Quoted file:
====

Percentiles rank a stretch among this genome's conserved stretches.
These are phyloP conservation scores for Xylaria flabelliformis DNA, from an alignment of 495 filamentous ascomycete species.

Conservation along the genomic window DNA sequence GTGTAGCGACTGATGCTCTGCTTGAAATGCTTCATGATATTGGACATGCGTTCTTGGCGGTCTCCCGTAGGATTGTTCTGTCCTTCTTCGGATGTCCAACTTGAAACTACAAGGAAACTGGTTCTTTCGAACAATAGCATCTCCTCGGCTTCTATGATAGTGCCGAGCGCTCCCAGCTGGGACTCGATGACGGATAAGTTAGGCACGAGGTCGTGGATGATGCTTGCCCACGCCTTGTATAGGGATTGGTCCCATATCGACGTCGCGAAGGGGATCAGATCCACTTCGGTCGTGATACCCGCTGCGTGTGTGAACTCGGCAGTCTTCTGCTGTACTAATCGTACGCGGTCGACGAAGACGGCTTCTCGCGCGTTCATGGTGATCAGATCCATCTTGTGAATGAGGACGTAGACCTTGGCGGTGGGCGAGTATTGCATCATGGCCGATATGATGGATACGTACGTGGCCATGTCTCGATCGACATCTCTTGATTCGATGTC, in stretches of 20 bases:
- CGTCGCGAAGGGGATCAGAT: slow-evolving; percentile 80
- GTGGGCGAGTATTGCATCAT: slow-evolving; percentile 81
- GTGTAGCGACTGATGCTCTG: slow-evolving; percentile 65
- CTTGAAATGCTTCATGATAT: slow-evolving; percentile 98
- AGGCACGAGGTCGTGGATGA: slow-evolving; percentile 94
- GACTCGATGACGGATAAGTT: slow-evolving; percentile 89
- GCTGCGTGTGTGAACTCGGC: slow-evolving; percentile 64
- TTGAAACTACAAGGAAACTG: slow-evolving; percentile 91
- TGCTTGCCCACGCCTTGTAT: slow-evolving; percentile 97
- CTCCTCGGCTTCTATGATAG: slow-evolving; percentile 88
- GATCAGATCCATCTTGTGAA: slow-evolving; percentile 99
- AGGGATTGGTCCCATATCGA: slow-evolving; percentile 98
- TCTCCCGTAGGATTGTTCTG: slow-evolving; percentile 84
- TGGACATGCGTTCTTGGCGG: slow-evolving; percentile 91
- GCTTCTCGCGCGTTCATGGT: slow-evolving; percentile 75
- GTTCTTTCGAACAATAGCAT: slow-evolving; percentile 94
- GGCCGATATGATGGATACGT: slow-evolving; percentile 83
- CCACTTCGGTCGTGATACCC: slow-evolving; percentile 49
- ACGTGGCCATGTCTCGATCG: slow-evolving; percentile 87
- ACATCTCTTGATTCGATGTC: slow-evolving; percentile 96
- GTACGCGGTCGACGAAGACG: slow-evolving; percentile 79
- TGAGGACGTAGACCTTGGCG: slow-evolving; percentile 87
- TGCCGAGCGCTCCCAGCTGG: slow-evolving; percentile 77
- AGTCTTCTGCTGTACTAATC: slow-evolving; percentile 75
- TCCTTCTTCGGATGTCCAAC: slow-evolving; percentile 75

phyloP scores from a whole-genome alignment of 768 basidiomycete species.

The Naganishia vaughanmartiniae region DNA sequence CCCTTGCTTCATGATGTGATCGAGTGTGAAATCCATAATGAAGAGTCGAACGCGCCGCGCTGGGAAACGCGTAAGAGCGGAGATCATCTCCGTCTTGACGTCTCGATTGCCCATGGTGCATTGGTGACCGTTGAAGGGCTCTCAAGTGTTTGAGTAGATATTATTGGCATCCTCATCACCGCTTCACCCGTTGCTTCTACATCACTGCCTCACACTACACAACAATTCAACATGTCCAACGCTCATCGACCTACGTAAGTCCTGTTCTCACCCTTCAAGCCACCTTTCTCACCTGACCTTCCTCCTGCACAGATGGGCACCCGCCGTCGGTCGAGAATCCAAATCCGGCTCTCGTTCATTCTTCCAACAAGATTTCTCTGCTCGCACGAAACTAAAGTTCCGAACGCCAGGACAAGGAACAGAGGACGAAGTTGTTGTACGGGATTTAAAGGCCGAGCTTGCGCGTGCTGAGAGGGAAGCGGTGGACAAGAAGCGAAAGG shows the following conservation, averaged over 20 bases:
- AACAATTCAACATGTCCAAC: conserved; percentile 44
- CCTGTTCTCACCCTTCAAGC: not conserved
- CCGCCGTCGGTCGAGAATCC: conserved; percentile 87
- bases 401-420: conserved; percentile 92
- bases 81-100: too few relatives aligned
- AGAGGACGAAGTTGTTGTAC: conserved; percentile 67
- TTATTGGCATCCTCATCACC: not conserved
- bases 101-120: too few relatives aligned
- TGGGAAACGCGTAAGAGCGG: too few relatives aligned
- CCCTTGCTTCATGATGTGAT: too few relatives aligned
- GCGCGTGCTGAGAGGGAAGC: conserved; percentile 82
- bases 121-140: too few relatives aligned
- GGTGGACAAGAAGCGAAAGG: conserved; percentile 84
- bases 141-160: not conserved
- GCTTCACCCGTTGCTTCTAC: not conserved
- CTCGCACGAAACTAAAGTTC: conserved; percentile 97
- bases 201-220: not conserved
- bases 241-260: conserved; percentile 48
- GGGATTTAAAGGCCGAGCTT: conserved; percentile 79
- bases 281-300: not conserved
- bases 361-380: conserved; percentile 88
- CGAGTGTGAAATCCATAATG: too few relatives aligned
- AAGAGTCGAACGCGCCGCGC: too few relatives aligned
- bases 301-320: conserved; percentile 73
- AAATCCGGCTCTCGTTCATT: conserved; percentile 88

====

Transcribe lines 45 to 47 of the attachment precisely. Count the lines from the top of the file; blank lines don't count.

- GCTTCACCCGTTGCTTCTAC: not conserved
- CTCGCACGAAACTAAAGTTC: conserved; percentile 97
- bases 201-220: not conserved